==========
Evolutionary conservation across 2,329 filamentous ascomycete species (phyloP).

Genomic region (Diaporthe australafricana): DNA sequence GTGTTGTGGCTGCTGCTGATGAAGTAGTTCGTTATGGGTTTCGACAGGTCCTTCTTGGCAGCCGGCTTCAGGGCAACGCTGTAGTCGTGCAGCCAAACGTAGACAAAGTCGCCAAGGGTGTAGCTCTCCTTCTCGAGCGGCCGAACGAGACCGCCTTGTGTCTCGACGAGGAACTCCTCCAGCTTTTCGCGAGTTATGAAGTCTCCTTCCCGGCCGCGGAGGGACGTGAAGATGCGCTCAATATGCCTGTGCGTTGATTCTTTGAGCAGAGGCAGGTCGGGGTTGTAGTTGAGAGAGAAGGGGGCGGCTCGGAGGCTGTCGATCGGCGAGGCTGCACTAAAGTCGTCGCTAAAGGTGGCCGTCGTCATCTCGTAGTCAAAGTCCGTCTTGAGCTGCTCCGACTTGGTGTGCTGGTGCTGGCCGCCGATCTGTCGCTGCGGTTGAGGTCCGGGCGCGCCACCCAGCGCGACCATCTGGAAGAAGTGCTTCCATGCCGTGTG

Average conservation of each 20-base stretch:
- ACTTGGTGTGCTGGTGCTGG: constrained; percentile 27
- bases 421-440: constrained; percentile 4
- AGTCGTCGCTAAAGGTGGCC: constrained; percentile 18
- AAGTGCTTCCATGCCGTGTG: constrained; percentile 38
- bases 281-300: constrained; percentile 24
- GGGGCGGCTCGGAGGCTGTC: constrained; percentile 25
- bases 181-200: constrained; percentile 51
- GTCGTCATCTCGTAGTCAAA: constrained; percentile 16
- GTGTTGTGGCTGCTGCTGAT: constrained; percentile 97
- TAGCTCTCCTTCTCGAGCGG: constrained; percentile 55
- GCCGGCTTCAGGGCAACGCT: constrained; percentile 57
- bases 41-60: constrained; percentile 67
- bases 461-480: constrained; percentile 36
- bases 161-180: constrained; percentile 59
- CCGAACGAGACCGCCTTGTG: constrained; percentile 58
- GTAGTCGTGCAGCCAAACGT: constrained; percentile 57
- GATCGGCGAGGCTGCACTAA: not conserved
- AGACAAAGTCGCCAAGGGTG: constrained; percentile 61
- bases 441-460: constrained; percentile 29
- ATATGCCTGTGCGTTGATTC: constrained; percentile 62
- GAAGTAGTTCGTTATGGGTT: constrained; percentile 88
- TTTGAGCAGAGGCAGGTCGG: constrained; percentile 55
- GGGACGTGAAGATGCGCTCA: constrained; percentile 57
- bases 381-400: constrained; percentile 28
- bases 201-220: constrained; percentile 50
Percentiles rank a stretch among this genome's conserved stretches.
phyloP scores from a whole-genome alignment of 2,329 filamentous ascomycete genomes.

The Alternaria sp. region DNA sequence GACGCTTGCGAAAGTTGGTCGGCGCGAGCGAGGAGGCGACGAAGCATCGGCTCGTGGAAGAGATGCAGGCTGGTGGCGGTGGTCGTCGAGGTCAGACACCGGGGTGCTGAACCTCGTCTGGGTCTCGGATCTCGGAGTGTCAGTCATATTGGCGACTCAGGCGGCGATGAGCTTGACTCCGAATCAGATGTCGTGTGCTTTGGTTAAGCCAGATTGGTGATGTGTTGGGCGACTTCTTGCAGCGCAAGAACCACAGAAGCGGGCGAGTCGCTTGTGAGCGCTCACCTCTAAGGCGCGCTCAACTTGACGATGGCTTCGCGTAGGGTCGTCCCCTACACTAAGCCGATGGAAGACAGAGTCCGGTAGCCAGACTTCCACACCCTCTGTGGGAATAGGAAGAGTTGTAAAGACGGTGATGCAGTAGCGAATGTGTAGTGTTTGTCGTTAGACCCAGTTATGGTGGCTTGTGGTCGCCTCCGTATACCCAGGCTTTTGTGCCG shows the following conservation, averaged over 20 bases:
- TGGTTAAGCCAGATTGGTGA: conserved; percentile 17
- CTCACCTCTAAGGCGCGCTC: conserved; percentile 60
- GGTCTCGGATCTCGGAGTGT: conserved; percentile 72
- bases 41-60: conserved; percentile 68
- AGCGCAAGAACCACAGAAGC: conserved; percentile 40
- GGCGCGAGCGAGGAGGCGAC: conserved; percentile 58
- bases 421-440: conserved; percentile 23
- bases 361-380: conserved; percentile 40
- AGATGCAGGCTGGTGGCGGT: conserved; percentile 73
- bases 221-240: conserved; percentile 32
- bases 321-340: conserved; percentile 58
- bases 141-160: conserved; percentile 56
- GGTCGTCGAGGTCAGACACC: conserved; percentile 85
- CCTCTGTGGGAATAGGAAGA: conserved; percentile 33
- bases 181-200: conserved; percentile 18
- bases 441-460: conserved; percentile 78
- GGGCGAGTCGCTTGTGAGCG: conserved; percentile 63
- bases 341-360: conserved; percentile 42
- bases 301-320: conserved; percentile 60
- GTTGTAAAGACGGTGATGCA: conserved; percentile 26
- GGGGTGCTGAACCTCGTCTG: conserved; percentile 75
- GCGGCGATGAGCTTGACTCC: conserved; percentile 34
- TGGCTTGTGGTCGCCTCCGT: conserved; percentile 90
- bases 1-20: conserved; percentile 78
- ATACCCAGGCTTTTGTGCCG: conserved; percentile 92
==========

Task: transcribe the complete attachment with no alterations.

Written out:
Evolutionary conservation across 2,329 filamentous ascomycete species (phyloP).

Genomic region (Diaporthe australafricana): DNA sequence GTGTTGTGGCTGCTGCTGATGAAGTAGTTCGTTATGGGTTTCGACAGGTCCTTCTTGGCAGCCGGCTTCAGGGCAACGCTGTAGTCGTGCAGCCAAACGTAGACAAAGTCGCCAAGGGTGTAGCTCTCCTTCTCGAGCGGCCGAACGAGACCGCCTTGTGTCTCGACGAGGAACTCCTCCAGCTTTTCGCGAGTTATGAAGTCTCCTTCCCGGCCGCGGAGGGACGTGAAGATGCGCTCAATATGCCTGTGCGTTGATTCTTTGAGCAGAGGCAGGTCGGGGTTGTAGTTGAGAGAGAAGGGGGCGGCTCGGAGGCTGTCGATCGGCGAGGCTGCACTAAAGTCGTCGCTAAAGGTGGCCGTCGTCATCTCGTAGTCAAAGTCCGTCTTGAGCTGCTCCGACTTGGTGTGCTGGTGCTGGCCGCCGATCTGTCGCTGCGGTTGAGGTCCGGGCGCGCCACCCAGCGCGACCATCTGGAAGAAGTGCTTCCATGCCGTGTG

Average conservation of each 20-base stretch:
- ACTTGGTGTGCTGGTGCTGG: constrained; percentile 27
- bases 421-440: constrained; percentile 4
- AGTCGTCGCTAAAGGTGGCC: constrained; percentile 18
- AAGTGCTTCCATGCCGTGTG: constrained; percentile 38
- bases 281-300: constrained; percentile 24
- GGGGCGGCTCGGAGGCTGTC: constrained; percentile 25
- bases 181-200: constrained; percentile 51
- GTCGTCATCTCGTAGTCAAA: constrained; percentile 16
- GTGTTGTGGCTGCTGCTGAT: constrained; percentile 97
- TAGCTCTCCTTCTCGAGCGG: constrained; percentile 55
- GCCGGCTTCAGGGCAACGCT: constrained; percentile 57
- bases 41-60: constrained; percentile 67
- bases 461-480: constrained; percentile 36
- bases 161-180: constrained; percentile 59
- CCGAACGAGACCGCCTTGTG: constrained; percentile 58
- GTAGTCGTGCAGCCAAACGT: constrained; percentile 57
- GATCGGCGAGGCTGCACTAA: not conserved
- AGACAAAGTCGCCAAGGGTG: constrained; percentile 61
- bases 441-460: constrained; percentile 29
- ATATGCCTGTGCGTTGATTC: constrained; percentile 62
- GAAGTAGTTCGTTATGGGTT: constrained; percentile 88
- TTTGAGCAGAGGCAGGTCGG: constrained; percentile 55
- GGGACGTGAAGATGCGCTCA: constrained; percentile 57
- bases 381-400: constrained; percentile 28
- bases 201-220: constrained; percentile 50
Percentiles rank a stretch among this genome's conserved stretches.
phyloP scores from a whole-genome alignment of 2,329 filamentous ascomycete genomes.

The Alternaria sp. region DNA sequence GACGCTTGCGAAAGTTGGTCGGCGCGAGCGAGGAGGCGACGAAGCATCGGCTCGTGGAAGAGATGCAGGCTGGTGGCGGTGGTCGTCGAGGTCAGACACCGGGGTGCTGAACCTCGTCTGGGTCTCGGATCTCGGAGTGTCAGTCATATTGGCGACTCAGGCGGCGATGAGCTTGACTCCGAATCAGATGTCGTGTGCTTTGGTTAAGCCAGATTGGTGATGTGTTGGGCGACTTCTTGCAGCGCAAGAACCACAGAAGCGGGCGAGTCGCTTGTGAGCGCTCACCTCTAAGGCGCGCTCAACTTGACGATGGCTTCGCGTAGGGTCGTCCCCTACACTAAGCCGATGGAAGACAGAGTCCGGTAGCCAGACTTCCACACCCTCTGTGGGAATAGGAAGAGTTGTAAAGACGGTGATGCAGTAGCGAATGTGTAGTGTTTGTCGTTAGACCCAGTTATGGTGGCTTGTGGTCGCCTCCGTATACCCAGGCTTTTGTGCCG shows the following conservation, averaged over 20 bases:
- TGGTTAAGCCAGATTGGTGA: conserved; percentile 17
- CTCACCTCTAAGGCGCGCTC: conserved; percentile 60
- GGTCTCGGATCTCGGAGTGT: conserved; percentile 72
- bases 41-60: conserved; percentile 68
- AGCGCAAGAACCACAGAAGC: conserved; percentile 40
- GGCGCGAGCGAGGAGGCGAC: conserved; percentile 58
- bases 421-440: conserved; percentile 23
- bases 361-380: conserved; percentile 40
- AGATGCAGGCTGGTGGCGGT: conserved; percentile 73
- bases 221-240: conserved; percentile 32
- bases 321-340: conserved; percentile 58
- bases 141-160: conserved; percentile 56
- GGTCGTCGAGGTCAGACACC: conserved; percentile 85
- CCTCTGTGGGAATAGGAAGA: conserved; percentile 33
- bases 181-200: conserved; percentile 18
- bases 441-460: conserved; percentile 78
- GGGCGAGTCGCTTGTGAGCG: conserved; percentile 63
- bases 341-360: conserved; percentile 42
- bases 301-320: conserved; percentile 60
- GTTGTAAAGACGGTGATGCA: conserved; percentile 26
- GGGGTGCTGAACCTCGTCTG: conserved; percentile 75
- GCGGCGATGAGCTTGACTCC: conserved; percentile 34
- TGGCTTGTGGTCGCCTCCGT: conserved; percentile 90
- bases 1-20: conserved; percentile 78
- ATACCCAGGCTTTTGTGCCG: conserved; percentile 92